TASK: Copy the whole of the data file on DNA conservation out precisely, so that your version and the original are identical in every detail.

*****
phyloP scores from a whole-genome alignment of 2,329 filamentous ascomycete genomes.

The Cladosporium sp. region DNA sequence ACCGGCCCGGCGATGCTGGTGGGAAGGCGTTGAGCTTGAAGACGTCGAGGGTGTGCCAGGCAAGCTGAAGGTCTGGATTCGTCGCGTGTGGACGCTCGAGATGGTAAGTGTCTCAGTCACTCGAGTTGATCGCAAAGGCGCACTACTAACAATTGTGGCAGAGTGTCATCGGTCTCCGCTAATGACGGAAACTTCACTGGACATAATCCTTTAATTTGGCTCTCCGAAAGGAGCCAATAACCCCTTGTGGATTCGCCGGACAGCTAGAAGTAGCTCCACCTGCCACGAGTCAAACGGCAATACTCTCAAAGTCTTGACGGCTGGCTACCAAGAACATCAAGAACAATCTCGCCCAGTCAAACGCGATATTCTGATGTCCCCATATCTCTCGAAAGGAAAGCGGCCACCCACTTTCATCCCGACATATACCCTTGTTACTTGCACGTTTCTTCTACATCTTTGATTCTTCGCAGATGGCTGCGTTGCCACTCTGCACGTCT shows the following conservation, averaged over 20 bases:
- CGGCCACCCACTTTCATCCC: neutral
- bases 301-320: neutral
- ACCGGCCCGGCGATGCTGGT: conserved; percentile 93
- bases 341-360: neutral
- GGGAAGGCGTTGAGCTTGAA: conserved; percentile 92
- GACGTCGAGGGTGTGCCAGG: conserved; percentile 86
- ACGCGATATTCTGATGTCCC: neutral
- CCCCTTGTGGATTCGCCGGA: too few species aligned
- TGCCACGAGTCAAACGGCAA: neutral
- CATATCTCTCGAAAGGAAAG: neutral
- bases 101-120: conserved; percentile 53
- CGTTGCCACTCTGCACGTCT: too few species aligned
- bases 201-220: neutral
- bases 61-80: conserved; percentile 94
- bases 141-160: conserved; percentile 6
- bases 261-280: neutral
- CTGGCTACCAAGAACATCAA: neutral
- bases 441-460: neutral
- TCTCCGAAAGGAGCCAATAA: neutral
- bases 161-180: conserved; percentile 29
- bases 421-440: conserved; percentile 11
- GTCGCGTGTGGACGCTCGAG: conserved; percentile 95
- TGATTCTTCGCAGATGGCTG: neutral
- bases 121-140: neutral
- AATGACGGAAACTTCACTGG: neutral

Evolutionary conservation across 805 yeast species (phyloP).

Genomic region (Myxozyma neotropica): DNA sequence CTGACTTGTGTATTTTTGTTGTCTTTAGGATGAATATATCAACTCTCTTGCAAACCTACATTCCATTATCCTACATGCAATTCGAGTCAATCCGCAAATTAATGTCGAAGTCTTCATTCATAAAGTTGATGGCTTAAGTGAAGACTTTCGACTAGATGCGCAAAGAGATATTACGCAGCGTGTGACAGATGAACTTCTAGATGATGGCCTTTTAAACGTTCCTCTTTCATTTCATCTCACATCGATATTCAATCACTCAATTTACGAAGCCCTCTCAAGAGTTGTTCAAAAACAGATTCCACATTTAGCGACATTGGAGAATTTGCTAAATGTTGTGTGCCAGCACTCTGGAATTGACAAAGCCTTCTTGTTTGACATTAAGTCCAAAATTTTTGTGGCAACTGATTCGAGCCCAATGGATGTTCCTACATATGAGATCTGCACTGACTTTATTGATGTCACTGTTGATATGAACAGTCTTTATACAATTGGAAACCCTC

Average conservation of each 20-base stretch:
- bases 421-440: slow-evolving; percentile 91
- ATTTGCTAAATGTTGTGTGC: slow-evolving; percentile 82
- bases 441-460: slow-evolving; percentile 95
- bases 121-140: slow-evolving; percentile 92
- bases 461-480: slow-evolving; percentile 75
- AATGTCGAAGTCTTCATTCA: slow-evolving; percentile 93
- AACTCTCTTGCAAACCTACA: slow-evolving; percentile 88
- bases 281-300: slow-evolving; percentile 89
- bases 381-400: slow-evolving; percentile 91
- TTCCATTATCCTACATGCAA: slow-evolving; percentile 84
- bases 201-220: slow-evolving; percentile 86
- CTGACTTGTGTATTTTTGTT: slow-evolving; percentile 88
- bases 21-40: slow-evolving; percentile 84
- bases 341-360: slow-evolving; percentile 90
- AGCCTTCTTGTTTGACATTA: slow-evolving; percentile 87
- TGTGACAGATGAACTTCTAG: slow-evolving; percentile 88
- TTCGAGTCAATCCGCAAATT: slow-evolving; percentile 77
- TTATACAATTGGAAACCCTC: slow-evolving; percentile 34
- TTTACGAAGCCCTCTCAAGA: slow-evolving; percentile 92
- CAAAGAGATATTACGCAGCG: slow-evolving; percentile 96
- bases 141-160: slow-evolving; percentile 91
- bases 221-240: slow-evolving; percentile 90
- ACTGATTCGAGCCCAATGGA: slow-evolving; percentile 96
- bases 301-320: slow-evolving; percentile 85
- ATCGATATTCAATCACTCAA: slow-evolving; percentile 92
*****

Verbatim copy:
phyloP scores from a whole-genome alignment of 2,329 filamentous ascomycete genomes.

The Cladosporium sp. region DNA sequence ACCGGCCCGGCGATGCTGGTGGGAAGGCGTTGAGCTTGAAGACGTCGAGGGTGTGCCAGGCAAGCTGAAGGTCTGGATTCGTCGCGTGTGGACGCTCGAGATGGTAAGTGTCTCAGTCACTCGAGTTGATCGCAAAGGCGCACTACTAACAATTGTGGCAGAGTGTCATCGGTCTCCGCTAATGACGGAAACTTCACTGGACATAATCCTTTAATTTGGCTCTCCGAAAGGAGCCAATAACCCCTTGTGGATTCGCCGGACAGCTAGAAGTAGCTCCACCTGCCACGAGTCAAACGGCAATACTCTCAAAGTCTTGACGGCTGGCTACCAAGAACATCAAGAACAATCTCGCCCAGTCAAACGCGATATTCTGATGTCCCCATATCTCTCGAAAGGAAAGCGGCCACCCACTTTCATCCCGACATATACCCTTGTTACTTGCACGTTTCTTCTACATCTTTGATTCTTCGCAGATGGCTGCGTTGCCACTCTGCACGTCT shows the following conservation, averaged over 20 bases:
- CGGCCACCCACTTTCATCCC: neutral
- bases 301-320: neutral
- ACCGGCCCGGCGATGCTGGT: conserved; percentile 93
- bases 341-360: neutral
- GGGAAGGCGTTGAGCTTGAA: conserved; percentile 92
- GACGTCGAGGGTGTGCCAGG: conserved; percentile 86
- ACGCGATATTCTGATGTCCC: neutral
- CCCCTTGTGGATTCGCCGGA: too few species aligned
- TGCCACGAGTCAAACGGCAA: neutral
- CATATCTCTCGAAAGGAAAG: neutral
- bases 101-120: conserved; percentile 53
- CGTTGCCACTCTGCACGTCT: too few species aligned
- bases 201-220: neutral
- bases 61-80: conserved; percentile 94
- bases 141-160: conserved; percentile 6
- bases 261-280: neutral
- CTGGCTACCAAGAACATCAA: neutral
- bases 441-460: neutral
- TCTCCGAAAGGAGCCAATAA: neutral
- bases 161-180: conserved; percentile 29
- bases 421-440: conserved; percentile 11
- GTCGCGTGTGGACGCTCGAG: conserved; percentile 95
- TGATTCTTCGCAGATGGCTG: neutral
- bases 121-140: neutral
- AATGACGGAAACTTCACTGG: neutral

Evolutionary conservation across 805 yeast species (phyloP).

Genomic region (Myxozyma neotropica): DNA sequence CTGACTTGTGTATTTTTGTTGTCTTTAGGATGAATATATCAACTCTCTTGCAAACCTACATTCCATTATCCTACATGCAATTCGAGTCAATCCGCAAATTAATGTCGAAGTCTTCATTCATAAAGTTGATGGCTTAAGTGAAGACTTTCGACTAGATGCGCAAAGAGATATTACGCAGCGTGTGACAGATGAACTTCTAGATGATGGCCTTTTAAACGTTCCTCTTTCATTTCATCTCACATCGATATTCAATCACTCAATTTACGAAGCCCTCTCAAGAGTTGTTCAAAAACAGATTCCACATTTAGCGACATTGGAGAATTTGCTAAATGTTGTGTGCCAGCACTCTGGAATTGACAAAGCCTTCTTGTTTGACATTAAGTCCAAAATTTTTGTGGCAACTGATTCGAGCCCAATGGATGTTCCTACATATGAGATCTGCACTGACTTTATTGATGTCACTGTTGATATGAACAGTCTTTATACAATTGGAAACCCTC

Average conservation of each 20-base stretch:
- bases 421-440: slow-evolving; percentile 91
- ATTTGCTAAATGTTGTGTGC: slow-evolving; percentile 82
- bases 441-460: slow-evolving; percentile 95
- bases 121-140: slow-evolving; percentile 92
- bases 461-480: slow-evolving; percentile 75
- AATGTCGAAGTCTTCATTCA: slow-evolving; percentile 93
- AACTCTCTTGCAAACCTACA: slow-evolving; percentile 88
- bases 281-300: slow-evolving; percentile 89
- bases 381-400: slow-evolving; percentile 91
- TTCCATTATCCTACATGCAA: slow-evolving; percentile 84
- bases 201-220: slow-evolving; percentile 86
- CTGACTTGTGTATTTTTGTT: slow-evolving; percentile 88
- bases 21-40: slow-evolving; percentile 84
- bases 341-360: slow-evolving; percentile 90
- AGCCTTCTTGTTTGACATTA: slow-evolving; percentile 87
- TGTGACAGATGAACTTCTAG: slow-evolving; percentile 88
- TTCGAGTCAATCCGCAAATT: slow-evolving; percentile 77
- TTATACAATTGGAAACCCTC: slow-evolving; percentile 34
- TTTACGAAGCCCTCTCAAGA: slow-evolving; percentile 92
- CAAAGAGATATTACGCAGCG: slow-evolving; percentile 96
- bases 141-160: slow-evolving; percentile 91
- bases 221-240: slow-evolving; percentile 90
- ACTGATTCGAGCCCAATGGA: slow-evolving; percentile 96
- bases 301-320: slow-evolving; percentile 85
- ATCGATATTCAATCACTCAA: slow-evolving; percentile 92